With Google’s increased focus on linkspam with the Penguin release, a periodic review and pruning of your site’s backlinks is now a must do.
Your backlink profile may hold unpleasant surprises. All too often, web site owners have no clue what kind of links a past SEO company may have built for them. I’ve found gaming sites and even porn lurking in the backlink profile of a website whose owner would be horrified to be associated with. Even if you never have outsourced to a link building service or used link building software – that link building that you did 5 years ago, that seemed fine at the time, might be a problem waiting to happen – even if you haven’t had a problem with Penguin yet.
Case in point
WPMU.org lost 80% of its traffic in one day due to the Penguin update. Keyword stuffing? Nope. Link Schemes, no. In fact WPMU.org has done no formal linkbuilding .. well except adding a credit link in the free WordPress themes it distributes. Turns out that was the problem. Sometimes those free themes were used to build spammy sites, and Google penalized them for that.
Aim for diversity … and quality
Whether you think WPMU.org was unfairly penalized or not, keep in mind that a few bad links likely won’t hurt you. It’s the many bad backlinks that you need to worry about. Your backlink profile needs to have a diverse set of backlinks (whether they are follow or nofollow) from a variety of sources. One “tell” of an unnatural backlink profile is a preponderance of exact link anchor text. What? I can just hear you saying, but I thought keyword rich anchor text was good! It is, however when sites link to you naturally (ie. without being asked), they usually link to your domain name, keyword rich links are not that common. Or if they do use a keyword it is not “perfect”. A backlink profile with “perfect link anchor text” is a sign that the links had been “built” and not naturally given.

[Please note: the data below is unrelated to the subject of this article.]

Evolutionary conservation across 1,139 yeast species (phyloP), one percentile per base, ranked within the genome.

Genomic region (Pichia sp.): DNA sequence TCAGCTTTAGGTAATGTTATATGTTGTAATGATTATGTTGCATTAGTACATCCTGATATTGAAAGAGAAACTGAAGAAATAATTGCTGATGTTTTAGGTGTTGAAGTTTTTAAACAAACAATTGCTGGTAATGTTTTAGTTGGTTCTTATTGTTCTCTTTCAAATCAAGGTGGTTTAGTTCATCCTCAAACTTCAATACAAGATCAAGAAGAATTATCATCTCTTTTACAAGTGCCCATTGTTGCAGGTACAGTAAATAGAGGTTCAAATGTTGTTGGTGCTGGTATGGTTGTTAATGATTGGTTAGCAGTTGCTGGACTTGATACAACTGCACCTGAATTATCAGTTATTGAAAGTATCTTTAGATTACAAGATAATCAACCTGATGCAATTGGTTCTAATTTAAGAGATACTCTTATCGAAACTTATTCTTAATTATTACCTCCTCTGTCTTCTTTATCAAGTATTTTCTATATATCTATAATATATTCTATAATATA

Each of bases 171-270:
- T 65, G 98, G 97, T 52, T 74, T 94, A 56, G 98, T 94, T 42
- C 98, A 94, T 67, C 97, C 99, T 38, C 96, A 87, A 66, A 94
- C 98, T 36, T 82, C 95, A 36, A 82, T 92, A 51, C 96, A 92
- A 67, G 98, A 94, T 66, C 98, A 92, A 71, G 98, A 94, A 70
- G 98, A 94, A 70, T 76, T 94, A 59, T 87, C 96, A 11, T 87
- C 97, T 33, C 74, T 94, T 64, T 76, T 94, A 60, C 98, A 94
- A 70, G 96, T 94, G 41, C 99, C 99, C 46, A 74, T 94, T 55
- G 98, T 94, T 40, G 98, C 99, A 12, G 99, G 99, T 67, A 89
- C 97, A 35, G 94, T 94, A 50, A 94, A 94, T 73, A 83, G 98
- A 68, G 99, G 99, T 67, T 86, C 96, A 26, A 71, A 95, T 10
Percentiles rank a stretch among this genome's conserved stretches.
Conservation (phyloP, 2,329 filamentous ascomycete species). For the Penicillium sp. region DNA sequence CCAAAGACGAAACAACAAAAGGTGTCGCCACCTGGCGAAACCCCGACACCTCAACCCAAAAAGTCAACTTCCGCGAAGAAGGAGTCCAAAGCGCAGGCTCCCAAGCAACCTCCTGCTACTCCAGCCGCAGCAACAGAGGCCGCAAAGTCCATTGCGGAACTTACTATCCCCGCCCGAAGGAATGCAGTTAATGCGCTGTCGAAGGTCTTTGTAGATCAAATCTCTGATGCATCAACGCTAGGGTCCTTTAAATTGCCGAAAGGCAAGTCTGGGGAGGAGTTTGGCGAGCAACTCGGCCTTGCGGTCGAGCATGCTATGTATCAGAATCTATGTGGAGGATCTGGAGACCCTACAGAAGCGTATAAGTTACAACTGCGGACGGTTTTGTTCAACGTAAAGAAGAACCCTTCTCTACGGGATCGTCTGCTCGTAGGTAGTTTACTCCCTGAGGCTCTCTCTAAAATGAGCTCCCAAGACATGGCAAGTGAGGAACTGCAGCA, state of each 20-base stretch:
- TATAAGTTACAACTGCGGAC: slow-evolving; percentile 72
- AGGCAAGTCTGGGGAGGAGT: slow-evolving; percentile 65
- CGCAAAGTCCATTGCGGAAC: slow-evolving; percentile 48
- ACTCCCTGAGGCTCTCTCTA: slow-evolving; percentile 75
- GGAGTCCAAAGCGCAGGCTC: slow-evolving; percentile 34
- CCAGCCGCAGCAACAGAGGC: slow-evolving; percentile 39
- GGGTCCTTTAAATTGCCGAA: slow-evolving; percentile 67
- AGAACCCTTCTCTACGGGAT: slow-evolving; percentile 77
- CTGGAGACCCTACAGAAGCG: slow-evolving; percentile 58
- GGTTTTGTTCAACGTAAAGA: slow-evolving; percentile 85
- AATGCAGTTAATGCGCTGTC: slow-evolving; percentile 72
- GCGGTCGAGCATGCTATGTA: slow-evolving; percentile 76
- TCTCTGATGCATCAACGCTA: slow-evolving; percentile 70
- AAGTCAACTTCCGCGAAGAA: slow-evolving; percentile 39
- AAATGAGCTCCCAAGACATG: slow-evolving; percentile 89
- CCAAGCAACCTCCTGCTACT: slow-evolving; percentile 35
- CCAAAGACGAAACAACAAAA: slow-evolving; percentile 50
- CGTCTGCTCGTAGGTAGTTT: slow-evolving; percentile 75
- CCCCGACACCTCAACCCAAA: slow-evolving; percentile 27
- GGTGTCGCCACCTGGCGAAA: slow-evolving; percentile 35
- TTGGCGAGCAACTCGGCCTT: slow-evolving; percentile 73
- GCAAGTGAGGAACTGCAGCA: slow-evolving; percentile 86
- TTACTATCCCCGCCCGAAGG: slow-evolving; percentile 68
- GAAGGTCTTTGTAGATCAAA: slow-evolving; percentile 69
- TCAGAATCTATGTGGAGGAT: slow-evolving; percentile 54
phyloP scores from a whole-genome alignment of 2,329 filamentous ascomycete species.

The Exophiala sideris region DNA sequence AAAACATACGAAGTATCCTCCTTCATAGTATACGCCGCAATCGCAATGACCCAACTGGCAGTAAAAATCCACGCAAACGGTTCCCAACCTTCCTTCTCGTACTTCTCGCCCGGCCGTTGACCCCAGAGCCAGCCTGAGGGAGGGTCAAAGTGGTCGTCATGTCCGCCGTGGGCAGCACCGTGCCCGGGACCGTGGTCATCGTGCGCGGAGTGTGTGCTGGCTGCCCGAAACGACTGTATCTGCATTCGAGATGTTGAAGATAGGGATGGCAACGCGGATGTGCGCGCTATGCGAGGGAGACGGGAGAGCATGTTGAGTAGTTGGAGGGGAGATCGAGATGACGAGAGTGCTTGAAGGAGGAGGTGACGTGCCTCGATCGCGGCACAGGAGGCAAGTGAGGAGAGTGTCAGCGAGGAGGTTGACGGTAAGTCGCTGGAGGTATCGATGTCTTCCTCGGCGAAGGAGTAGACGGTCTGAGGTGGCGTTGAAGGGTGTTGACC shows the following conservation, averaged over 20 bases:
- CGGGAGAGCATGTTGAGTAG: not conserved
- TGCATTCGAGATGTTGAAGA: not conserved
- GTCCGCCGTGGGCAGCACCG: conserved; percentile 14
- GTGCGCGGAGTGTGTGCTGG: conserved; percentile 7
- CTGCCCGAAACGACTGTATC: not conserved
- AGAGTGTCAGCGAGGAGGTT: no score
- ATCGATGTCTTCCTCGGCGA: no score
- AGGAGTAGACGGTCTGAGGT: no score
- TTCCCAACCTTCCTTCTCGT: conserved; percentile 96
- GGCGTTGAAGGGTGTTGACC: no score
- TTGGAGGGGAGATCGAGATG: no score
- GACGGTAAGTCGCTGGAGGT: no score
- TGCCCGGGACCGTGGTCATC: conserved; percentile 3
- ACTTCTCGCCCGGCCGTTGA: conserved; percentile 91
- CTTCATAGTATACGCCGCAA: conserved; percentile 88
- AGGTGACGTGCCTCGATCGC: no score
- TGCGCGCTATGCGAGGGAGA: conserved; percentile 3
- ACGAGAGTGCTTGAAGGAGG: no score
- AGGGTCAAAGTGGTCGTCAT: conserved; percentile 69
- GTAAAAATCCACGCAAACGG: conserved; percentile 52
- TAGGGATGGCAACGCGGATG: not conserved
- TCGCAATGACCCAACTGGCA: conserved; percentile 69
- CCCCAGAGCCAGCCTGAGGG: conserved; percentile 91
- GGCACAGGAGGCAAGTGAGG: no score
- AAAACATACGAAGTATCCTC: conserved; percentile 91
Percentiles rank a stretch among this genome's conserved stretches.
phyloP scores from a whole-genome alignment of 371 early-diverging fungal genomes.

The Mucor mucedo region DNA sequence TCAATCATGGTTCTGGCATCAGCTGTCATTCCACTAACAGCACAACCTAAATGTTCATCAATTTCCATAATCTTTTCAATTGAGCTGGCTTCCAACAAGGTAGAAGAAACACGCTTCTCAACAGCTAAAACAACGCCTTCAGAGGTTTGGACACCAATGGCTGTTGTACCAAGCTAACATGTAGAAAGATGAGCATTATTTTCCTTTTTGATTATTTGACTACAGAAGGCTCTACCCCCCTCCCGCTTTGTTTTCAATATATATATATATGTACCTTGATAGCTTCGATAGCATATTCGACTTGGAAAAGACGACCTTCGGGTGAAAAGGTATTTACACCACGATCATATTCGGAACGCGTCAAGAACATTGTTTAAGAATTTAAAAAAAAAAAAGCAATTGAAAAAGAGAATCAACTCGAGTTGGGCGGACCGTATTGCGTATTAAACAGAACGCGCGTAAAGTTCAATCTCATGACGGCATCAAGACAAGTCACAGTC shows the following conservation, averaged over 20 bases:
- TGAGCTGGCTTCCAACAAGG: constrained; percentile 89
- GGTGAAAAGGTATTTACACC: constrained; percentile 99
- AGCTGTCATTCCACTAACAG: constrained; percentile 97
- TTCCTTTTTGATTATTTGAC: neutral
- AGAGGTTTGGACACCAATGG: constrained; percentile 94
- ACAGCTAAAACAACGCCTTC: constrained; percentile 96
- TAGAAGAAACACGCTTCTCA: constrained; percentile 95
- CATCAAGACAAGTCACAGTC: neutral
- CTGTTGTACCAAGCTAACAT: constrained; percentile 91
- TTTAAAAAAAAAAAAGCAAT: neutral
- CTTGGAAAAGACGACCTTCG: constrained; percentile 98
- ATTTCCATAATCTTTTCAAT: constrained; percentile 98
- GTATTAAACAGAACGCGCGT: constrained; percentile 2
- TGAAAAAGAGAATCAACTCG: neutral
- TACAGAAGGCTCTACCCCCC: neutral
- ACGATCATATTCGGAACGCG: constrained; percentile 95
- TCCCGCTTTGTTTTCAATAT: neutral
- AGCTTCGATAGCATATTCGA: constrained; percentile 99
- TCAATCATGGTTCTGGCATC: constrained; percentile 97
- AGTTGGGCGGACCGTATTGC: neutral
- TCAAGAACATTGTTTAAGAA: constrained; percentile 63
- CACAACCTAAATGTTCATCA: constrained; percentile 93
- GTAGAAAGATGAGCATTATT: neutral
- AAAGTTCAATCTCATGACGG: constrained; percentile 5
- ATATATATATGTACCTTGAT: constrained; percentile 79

One common paid linking practice was to contact bloggers and have them put your link in their “blogroll” section. Some even labeled the section as “sponsored”. Followed sitewide links in the blogroll section and in the footer section are another classic tell of link building outside Google’s guidelines.
Looking through a backlink profile of many sites you start developing an eye on what is a spammy site and what is a quality site. The most obvious examples are the articles with gibberish with a link embedded in the middle, however the key question to ask is “does this site add value – if I was a searcher and landed here would I learn anything of value?” John Doherty suggests looking at domain authority distribution to see whether your backlink profile has too many low quality spammy sites.
It used to be that Yahoo Site Explorer was a great way to get a list of your site’s backlinks. No longer. However there are three tools that you can use instead.
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